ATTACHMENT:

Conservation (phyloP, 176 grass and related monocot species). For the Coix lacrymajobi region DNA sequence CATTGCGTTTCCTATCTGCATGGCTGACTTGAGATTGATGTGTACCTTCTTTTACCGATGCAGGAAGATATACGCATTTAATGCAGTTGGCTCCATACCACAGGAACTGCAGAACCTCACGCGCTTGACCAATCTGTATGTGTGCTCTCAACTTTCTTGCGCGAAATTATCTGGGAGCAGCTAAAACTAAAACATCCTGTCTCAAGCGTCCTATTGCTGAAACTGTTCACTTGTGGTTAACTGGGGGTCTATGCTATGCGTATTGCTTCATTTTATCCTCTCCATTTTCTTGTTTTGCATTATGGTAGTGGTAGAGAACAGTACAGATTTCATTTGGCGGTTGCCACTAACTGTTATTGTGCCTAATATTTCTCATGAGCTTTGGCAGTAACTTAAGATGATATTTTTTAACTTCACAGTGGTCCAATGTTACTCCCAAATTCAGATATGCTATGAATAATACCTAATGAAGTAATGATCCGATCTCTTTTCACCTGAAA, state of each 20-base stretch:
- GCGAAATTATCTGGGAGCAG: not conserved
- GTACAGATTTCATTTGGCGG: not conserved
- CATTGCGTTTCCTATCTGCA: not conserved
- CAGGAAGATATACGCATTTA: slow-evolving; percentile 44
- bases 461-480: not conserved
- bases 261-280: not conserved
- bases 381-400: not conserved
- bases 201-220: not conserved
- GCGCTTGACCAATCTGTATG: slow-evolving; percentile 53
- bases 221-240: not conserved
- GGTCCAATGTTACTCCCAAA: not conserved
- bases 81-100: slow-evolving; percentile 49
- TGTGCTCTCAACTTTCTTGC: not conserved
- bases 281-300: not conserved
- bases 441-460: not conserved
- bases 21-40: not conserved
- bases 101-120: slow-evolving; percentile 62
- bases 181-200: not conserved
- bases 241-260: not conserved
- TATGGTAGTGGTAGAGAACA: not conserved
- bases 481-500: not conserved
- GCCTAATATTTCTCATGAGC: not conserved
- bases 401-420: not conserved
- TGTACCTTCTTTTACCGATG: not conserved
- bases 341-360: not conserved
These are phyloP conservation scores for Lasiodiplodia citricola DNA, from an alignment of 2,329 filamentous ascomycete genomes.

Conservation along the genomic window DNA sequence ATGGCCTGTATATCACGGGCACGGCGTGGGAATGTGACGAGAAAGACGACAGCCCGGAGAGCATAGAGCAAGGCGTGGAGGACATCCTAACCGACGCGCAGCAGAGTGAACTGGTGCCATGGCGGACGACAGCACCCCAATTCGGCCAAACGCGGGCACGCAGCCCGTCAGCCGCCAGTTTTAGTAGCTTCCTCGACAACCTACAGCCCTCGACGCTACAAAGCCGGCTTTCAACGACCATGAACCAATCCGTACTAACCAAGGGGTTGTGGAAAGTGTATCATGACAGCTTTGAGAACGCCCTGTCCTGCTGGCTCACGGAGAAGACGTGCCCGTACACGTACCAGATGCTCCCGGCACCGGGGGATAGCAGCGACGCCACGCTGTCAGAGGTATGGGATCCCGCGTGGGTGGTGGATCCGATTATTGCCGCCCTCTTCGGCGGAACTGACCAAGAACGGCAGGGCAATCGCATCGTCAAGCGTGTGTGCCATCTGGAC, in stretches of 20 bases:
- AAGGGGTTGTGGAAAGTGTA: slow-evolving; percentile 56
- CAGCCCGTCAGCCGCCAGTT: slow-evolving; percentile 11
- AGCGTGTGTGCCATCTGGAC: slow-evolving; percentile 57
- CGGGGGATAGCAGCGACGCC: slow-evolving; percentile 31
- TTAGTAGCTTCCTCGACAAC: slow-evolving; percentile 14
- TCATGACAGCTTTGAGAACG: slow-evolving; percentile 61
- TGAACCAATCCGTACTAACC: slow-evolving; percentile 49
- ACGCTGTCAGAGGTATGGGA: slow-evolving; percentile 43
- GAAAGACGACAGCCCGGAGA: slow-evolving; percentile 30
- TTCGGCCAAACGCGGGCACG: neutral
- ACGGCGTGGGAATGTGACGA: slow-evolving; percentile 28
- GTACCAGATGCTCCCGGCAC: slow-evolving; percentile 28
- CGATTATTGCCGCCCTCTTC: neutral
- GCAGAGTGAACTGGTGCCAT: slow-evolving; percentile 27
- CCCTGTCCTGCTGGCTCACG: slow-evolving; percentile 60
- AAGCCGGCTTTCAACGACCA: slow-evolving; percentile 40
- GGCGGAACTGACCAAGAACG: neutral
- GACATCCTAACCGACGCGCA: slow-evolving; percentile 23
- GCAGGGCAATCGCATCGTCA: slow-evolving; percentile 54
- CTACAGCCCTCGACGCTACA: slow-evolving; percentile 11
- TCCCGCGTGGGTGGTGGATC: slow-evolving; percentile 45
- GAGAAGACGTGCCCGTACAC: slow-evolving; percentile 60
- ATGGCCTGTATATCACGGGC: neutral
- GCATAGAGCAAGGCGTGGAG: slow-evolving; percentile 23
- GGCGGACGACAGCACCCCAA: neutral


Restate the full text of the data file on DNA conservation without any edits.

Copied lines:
Conservation (phyloP, 176 grass and related monocot species). For the Coix lacrymajobi region DNA sequence CATTGCGTTTCCTATCTGCATGGCTGACTTGAGATTGATGTGTACCTTCTTTTACCGATGCAGGAAGATATACGCATTTAATGCAGTTGGCTCCATACCACAGGAACTGCAGAACCTCACGCGCTTGACCAATCTGTATGTGTGCTCTCAACTTTCTTGCGCGAAATTATCTGGGAGCAGCTAAAACTAAAACATCCTGTCTCAAGCGTCCTATTGCTGAAACTGTTCACTTGTGGTTAACTGGGGGTCTATGCTATGCGTATTGCTTCATTTTATCCTCTCCATTTTCTTGTTTTGCATTATGGTAGTGGTAGAGAACAGTACAGATTTCATTTGGCGGTTGCCACTAACTGTTATTGTGCCTAATATTTCTCATGAGCTTTGGCAGTAACTTAAGATGATATTTTTTAACTTCACAGTGGTCCAATGTTACTCCCAAATTCAGATATGCTATGAATAATACCTAATGAAGTAATGATCCGATCTCTTTTCACCTGAAA, state of each 20-base stretch:
- GCGAAATTATCTGGGAGCAG: not conserved
- GTACAGATTTCATTTGGCGG: not conserved
- CATTGCGTTTCCTATCTGCA: not conserved
- CAGGAAGATATACGCATTTA: slow-evolving; percentile 44
- bases 461-480: not conserved
- bases 261-280: not conserved
- bases 381-400: not conserved
- bases 201-220: not conserved
- GCGCTTGACCAATCTGTATG: slow-evolving; percentile 53
- bases 221-240: not conserved
- GGTCCAATGTTACTCCCAAA: not conserved
- bases 81-100: slow-evolving; percentile 49
- TGTGCTCTCAACTTTCTTGC: not conserved
- bases 281-300: not conserved
- bases 441-460: not conserved
- bases 21-40: not conserved
- bases 101-120: slow-evolving; percentile 62
- bases 181-200: not conserved
- bases 241-260: not conserved
- TATGGTAGTGGTAGAGAACA: not conserved
- bases 481-500: not conserved
- GCCTAATATTTCTCATGAGC: not conserved
- bases 401-420: not conserved
- TGTACCTTCTTTTACCGATG: not conserved
- bases 341-360: not conserved
These are phyloP conservation scores for Lasiodiplodia citricola DNA, from an alignment of 2,329 filamentous ascomycete genomes.

Conservation along the genomic window DNA sequence ATGGCCTGTATATCACGGGCACGGCGTGGGAATGTGACGAGAAAGACGACAGCCCGGAGAGCATAGAGCAAGGCGTGGAGGACATCCTAACCGACGCGCAGCAGAGTGAACTGGTGCCATGGCGGACGACAGCACCCCAATTCGGCCAAACGCGGGCACGCAGCCCGTCAGCCGCCAGTTTTAGTAGCTTCCTCGACAACCTACAGCCCTCGACGCTACAAAGCCGGCTTTCAACGACCATGAACCAATCCGTACTAACCAAGGGGTTGTGGAAAGTGTATCATGACAGCTTTGAGAACGCCCTGTCCTGCTGGCTCACGGAGAAGACGTGCCCGTACACGTACCAGATGCTCCCGGCACCGGGGGATAGCAGCGACGCCACGCTGTCAGAGGTATGGGATCCCGCGTGGGTGGTGGATCCGATTATTGCCGCCCTCTTCGGCGGAACTGACCAAGAACGGCAGGGCAATCGCATCGTCAAGCGTGTGTGCCATCTGGAC, in stretches of 20 bases:
- AAGGGGTTGTGGAAAGTGTA: slow-evolving; percentile 56
- CAGCCCGTCAGCCGCCAGTT: slow-evolving; percentile 11
- AGCGTGTGTGCCATCTGGAC: slow-evolving; percentile 57
- CGGGGGATAGCAGCGACGCC: slow-evolving; percentile 31
- TTAGTAGCTTCCTCGACAAC: slow-evolving; percentile 14
- TCATGACAGCTTTGAGAACG: slow-evolving; percentile 61
- TGAACCAATCCGTACTAACC: slow-evolving; percentile 49
- ACGCTGTCAGAGGTATGGGA: slow-evolving; percentile 43
- GAAAGACGACAGCCCGGAGA: slow-evolving; percentile 30
- TTCGGCCAAACGCGGGCACG: neutral
- ACGGCGTGGGAATGTGACGA: slow-evolving; percentile 28
- GTACCAGATGCTCCCGGCAC: slow-evolving; percentile 28
- CGATTATTGCCGCCCTCTTC: neutral
- GCAGAGTGAACTGGTGCCAT: slow-evolving; percentile 27
- CCCTGTCCTGCTGGCTCACG: slow-evolving; percentile 60
- AAGCCGGCTTTCAACGACCA: slow-evolving; percentile 40
- GGCGGAACTGACCAAGAACG: neutral
- GACATCCTAACCGACGCGCA: slow-evolving; percentile 23
- GCAGGGCAATCGCATCGTCA: slow-evolving; percentile 54
- CTACAGCCCTCGACGCTACA: slow-evolving; percentile 11
- TCCCGCGTGGGTGGTGGATC: slow-evolving; percentile 45
- GAGAAGACGTGCCCGTACAC: slow-evolving; percentile 60
- ATGGCCTGTATATCACGGGC: neutral
- GCATAGAGCAAGGCGTGGAG: slow-evolving; percentile 23
- GGCGGACGACAGCACCCCAA: neutral